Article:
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August 18, 2023

QLDB Limitations that you should be aware of

The best time to establish protocols with your clients is when you onboard them.


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Let’s examine QLDB’s restrictions in this post, which are primarily horizontal restrictions. If you haven’t read my earlier piece regarding QLDB’s introduction, click here.

QLDB limitations are classified as follows

  • Default quotas
  • Fixed quotas
  • Document size
  • Transaction size
  • Naming constraints

Default quotas

The default quotes include restrictions on the maximum number of active ledgers, active journal exports, and active journal data streams.

The default quotas are listed in tabular form below.

Fixed quotas

QLDB has the following fixed quotas per ledger in addition to default quotas. These quotas cannot be increased through the use of Service Quotas:

An active session is the equivalent concept in QLDB. A session is conceptually similar to a user login in that it manages data transaction requests to a ledger. An active session is one that is currently carrying out a transaction. It could also be a session that just finished a transaction and the service anticipates starting another one right away. QLDB allows for one active transaction per session.

Document size

A document encoded in the IonBinary format can be up to 128 KB in size. We are unable to provide an exact limit for the size of an IonText document because the conversion from text to binary varies greatly depending on the structure of each document. Because QLDB supports documents with open content, the size calculation varies depending on the structure of the document.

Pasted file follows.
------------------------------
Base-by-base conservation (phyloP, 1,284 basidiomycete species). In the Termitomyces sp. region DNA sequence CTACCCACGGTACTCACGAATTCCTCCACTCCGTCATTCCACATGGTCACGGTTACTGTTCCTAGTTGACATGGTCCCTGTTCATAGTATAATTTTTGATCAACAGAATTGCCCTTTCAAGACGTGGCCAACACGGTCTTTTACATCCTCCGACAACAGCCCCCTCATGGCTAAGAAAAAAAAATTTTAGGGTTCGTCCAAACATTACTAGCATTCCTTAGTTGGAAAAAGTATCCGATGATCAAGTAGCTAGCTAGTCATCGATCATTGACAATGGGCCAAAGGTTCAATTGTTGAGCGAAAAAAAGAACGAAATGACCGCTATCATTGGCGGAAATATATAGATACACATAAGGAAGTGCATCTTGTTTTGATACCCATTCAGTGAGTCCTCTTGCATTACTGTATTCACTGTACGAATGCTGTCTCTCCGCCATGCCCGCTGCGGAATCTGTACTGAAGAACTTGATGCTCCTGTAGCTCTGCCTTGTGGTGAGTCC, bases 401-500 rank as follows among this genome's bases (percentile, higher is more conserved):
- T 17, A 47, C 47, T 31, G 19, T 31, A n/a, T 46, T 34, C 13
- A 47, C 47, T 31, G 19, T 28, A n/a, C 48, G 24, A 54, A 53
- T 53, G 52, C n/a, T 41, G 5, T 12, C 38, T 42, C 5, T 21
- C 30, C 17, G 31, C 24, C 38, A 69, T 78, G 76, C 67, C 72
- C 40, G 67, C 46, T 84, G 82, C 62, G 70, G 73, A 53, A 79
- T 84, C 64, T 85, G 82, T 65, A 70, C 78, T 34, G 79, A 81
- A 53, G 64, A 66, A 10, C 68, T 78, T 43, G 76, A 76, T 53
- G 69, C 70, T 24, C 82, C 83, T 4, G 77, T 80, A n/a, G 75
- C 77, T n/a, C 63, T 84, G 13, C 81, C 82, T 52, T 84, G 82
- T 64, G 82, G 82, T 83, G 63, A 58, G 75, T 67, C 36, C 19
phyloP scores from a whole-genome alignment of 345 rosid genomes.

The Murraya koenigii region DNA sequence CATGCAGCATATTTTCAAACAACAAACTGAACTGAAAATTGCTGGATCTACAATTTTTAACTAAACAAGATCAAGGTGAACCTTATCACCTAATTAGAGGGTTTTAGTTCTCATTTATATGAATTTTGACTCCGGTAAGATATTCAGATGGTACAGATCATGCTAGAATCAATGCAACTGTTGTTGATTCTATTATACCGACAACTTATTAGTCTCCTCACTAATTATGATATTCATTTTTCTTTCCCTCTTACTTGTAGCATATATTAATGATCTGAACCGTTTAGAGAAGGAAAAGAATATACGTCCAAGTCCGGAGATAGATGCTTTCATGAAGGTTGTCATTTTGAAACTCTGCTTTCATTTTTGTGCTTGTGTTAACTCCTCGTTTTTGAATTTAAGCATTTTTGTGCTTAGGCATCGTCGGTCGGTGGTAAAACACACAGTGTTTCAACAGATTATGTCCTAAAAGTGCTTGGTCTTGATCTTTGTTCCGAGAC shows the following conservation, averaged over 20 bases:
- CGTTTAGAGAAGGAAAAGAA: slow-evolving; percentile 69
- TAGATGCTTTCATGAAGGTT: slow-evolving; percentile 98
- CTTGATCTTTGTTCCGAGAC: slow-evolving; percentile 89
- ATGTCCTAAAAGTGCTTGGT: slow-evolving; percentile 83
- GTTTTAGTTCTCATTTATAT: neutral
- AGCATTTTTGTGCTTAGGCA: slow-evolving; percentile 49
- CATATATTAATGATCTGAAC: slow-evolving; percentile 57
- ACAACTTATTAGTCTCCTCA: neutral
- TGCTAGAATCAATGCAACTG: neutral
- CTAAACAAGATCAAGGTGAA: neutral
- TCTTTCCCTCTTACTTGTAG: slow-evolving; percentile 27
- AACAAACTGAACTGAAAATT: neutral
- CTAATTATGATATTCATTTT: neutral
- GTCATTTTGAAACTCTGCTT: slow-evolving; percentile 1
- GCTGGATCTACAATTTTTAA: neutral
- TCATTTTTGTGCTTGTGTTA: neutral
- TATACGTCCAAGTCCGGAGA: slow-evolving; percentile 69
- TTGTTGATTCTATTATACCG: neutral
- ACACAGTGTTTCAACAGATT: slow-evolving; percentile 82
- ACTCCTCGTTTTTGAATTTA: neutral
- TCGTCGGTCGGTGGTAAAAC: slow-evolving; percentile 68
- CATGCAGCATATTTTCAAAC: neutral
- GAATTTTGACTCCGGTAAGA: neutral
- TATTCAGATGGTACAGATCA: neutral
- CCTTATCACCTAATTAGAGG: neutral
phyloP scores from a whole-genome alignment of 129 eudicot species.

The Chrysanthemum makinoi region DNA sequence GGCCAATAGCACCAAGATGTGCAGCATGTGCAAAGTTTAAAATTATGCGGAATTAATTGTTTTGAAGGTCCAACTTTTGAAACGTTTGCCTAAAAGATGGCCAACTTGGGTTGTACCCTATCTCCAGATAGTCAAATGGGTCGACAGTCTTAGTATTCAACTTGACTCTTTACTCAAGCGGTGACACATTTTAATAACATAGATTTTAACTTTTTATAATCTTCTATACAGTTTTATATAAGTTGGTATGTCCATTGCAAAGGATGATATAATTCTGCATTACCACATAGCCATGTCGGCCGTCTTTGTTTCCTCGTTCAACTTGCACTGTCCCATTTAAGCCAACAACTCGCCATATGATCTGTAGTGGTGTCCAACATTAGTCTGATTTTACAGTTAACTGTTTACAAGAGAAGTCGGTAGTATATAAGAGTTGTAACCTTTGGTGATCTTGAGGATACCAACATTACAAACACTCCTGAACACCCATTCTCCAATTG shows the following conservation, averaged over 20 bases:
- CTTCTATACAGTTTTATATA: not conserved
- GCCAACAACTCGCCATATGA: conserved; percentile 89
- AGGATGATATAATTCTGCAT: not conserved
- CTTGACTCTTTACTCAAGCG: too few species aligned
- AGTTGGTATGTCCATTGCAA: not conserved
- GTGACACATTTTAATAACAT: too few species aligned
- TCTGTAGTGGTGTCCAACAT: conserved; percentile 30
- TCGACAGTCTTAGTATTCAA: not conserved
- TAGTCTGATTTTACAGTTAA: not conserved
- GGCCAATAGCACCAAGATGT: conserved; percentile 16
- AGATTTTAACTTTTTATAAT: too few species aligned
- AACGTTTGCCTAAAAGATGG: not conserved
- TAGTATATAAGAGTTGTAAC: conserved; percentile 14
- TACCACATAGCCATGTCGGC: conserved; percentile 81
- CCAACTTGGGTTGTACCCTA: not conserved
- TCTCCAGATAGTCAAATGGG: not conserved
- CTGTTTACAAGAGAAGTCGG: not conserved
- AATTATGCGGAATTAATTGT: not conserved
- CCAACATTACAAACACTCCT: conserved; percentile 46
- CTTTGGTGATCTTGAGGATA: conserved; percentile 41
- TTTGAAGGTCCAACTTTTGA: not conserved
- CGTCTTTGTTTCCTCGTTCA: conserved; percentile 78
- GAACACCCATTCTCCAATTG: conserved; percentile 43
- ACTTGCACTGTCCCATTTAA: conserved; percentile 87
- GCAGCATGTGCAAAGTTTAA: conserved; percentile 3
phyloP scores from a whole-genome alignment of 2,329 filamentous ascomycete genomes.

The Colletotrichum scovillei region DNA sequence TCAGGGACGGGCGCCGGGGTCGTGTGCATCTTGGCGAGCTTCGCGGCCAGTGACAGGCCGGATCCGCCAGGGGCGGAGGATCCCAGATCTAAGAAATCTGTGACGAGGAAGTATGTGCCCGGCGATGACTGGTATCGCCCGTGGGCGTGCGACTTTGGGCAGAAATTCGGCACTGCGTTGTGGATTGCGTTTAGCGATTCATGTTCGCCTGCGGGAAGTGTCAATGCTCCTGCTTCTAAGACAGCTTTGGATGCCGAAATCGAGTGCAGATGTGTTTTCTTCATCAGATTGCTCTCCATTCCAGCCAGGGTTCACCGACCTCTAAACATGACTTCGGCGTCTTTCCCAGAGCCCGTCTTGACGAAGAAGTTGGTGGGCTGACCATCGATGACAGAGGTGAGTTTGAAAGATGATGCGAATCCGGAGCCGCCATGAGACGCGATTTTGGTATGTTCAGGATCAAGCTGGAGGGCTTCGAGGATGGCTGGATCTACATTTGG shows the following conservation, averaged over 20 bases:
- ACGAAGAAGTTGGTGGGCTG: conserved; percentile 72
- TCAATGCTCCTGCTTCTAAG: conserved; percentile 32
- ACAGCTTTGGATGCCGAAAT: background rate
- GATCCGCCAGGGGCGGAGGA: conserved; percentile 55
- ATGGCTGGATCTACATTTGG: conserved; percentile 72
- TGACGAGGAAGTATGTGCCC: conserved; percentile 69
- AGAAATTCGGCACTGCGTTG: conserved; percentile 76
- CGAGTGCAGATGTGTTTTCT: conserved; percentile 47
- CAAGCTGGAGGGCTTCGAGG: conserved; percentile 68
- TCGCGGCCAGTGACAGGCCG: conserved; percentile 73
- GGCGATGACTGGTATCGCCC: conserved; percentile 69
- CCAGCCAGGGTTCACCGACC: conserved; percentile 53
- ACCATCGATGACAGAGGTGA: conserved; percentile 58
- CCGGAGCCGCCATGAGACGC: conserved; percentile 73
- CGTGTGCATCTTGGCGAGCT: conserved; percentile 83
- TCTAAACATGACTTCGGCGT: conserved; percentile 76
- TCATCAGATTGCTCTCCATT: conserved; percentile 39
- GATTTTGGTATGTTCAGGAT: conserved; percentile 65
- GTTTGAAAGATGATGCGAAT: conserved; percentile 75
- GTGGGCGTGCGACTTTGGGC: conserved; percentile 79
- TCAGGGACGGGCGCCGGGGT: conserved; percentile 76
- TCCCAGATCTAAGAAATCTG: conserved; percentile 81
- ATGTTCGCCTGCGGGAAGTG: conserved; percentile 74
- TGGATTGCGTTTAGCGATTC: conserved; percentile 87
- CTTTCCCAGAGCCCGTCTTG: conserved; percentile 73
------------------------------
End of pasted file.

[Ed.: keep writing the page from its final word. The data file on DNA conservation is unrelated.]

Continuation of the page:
Transaction size

A transaction in QLDB can be up to 4 MB in size. The size of a transaction is determined by adding the following factors together.


The document changes caused by all of the statements in the transaction. The total delta size in a transaction that affects multiple documents is the sum of each affected document’s individual delta.


The transaction metadata generated by QLDB and associated with each affected document.


If an index is defined on a table that is affected by the transaction, the index entry associated with it generates a delta as well.


Because all document revisions are persisted in QLDB, all transactions also append to the history.

Inserts : Every document that is added to a table has a copy added to its history table. A newly inserted 100 KB document, for example, generates at least 200 KB of deltas in a transaction. (This is an estimate that excludes metadata and indexes.)

Updates : Any document update, even if it is for a single field, creates a new revision of the entire document in history, plus or minus the update delta. This means that even a minor change in a large document will result in a large transaction delta. Adding 2 KB of data to an existing 100 KB document, for example, generates a new 102 KB revision in history. The total deltas in a transaction must be at least 104 KB. (Once again, this estimate excludes metadata and indexes.)

Deletes : Delete transactions, like updates, create a new document revision in the history. The newly created DELETE revision, on the other hand, is smaller than the original document because it contains no user data and only metadata.

Naming constraints

The following table describes naming constraints within Amazon QLDB.

Some of the reserved keywords are mentioned here.

In the following articles, we’ll learn more about QLDB’s use cases and where it fits best.

August 17, 2023
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